Despite the proven value of vehicle telemetry in supporting usage-based insurance (UBI) offerings for car owners, the insurance industry is taking a wait-and-see attitude towards the broader internet of Things (IoT).
That attitude means that it may be years before most insurers gain the ability to capture, analyze and integrate IoT into their pricing, underwriting and claims operations. The question is whether this extended timeline is appropriate and prudent—or, given the pace of change in today’s increasingly digital marketplace, whether it will leave insurers vulnerable to disruption by more nimble and IoT-savvy competitors.
See also: The Connected-Home Insurer
Large insurers may be leaving themselves particularly vulnerable to this disruption. According to a research report released this week by insurance research and advisory firm Celent, few if any large insurers (characterized in the report as those with annual premium revenues of more than $1 billion) foresee themselves as gaining the ability to execute analytics and modeling with IoT data within the next three years. In fact, a full 60 percent of large insurers responding to the Celent survey are unsure of when they might eventually gain such capability for their non-auto lines of business. And another 20 percent are not certain such capability should be roadmapped at all.
This is in marked contrast to midsize insurers ($500 million to $1 billion in premium revenue). Of these respondents, 20 percent said they already had such capability today for non-auto LOBs and another 20 percent said they were on track to have it within a year.
The numbers are a bit brighter on the auto side, primarily due to the industry’s embrace of UBI offerings. There 17 percent of large insurers are projects IoT capabilities within the year—while 25 percent of midsize insurers claim to have such capabilities today.
Where’s the Data?
Of course, the main obstacle to insurance industry IoT initiatives is the current lack of data from networked sensors. As report author Donald Light, director of Celent’s Americas Property and Casualty Practice, points out, it’s not as if customers all have their homes wired to provide insurance companies with telemetry about ambient moisture levels, security system status or whether the batteries in their smoke detectors have run out.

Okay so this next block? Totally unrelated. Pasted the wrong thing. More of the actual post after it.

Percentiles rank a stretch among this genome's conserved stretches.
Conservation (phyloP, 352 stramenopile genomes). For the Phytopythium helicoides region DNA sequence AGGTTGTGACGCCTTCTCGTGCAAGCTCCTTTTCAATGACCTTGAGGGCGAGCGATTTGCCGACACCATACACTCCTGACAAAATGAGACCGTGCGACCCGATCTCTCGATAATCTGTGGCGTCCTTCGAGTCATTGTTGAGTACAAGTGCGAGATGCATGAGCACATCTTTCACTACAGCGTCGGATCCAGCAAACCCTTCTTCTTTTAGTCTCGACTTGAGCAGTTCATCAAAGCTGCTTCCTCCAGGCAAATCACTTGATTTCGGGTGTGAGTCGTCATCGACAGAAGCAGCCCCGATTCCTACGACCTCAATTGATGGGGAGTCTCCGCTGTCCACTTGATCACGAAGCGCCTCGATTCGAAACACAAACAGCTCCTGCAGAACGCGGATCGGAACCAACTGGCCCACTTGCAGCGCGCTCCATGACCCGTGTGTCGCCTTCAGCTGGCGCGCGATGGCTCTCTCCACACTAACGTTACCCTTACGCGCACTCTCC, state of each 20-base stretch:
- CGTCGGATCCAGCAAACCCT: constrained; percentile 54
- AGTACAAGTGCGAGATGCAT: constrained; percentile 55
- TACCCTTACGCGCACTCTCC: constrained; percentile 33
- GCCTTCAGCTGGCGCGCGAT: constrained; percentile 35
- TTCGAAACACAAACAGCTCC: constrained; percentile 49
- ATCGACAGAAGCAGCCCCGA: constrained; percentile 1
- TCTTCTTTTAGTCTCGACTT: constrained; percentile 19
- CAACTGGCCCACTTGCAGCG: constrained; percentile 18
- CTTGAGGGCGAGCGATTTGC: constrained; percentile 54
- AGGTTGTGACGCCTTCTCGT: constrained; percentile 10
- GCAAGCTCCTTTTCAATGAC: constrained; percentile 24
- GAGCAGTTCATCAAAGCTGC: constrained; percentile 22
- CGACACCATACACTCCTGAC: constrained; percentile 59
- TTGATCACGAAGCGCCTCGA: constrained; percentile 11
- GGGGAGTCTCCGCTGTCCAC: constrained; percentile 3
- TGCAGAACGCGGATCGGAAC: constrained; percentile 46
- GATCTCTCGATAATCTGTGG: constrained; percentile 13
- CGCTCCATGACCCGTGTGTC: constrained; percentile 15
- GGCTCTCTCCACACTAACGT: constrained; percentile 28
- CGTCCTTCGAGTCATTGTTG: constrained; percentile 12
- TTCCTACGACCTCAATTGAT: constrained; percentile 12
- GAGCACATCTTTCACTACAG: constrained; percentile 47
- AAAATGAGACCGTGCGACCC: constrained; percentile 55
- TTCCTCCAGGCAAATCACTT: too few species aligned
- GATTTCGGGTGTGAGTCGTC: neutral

But that doesn’t mean insurance companies have no choice but to wait passively for such telemetry to become available. “Insurance companies surveying the IoT landscape may want to consider whether there is an advantage to becoming a First Mover’ by actually putting sensors into the field themselves—somewhat similarly to what Progressive has been doing in the auto UBI market,” he says. “Or, barring that, they may also want to make sure they have what it takes to be a Fast Follower.’”
Either decision, however, would likely require C-level advocacy, which is hard to come by based on the report’s findings. None of the C-level executives from large insurers surveyed by Celent believe that IoT “will substantially change how we do business.” And only one-third see it as a potentially important factor.
That doesn’t bode well in a world where people are already walking around wearing fitness bands, where at least one company is already leveraging IoT data to eliminate on-site claims inspections for crop damage, and specialized facilities such as power plants are already wired for robust telemetry.
A complete copy of Celent’s report "Are Insurers Ready for the Internet of Things?" is available online.
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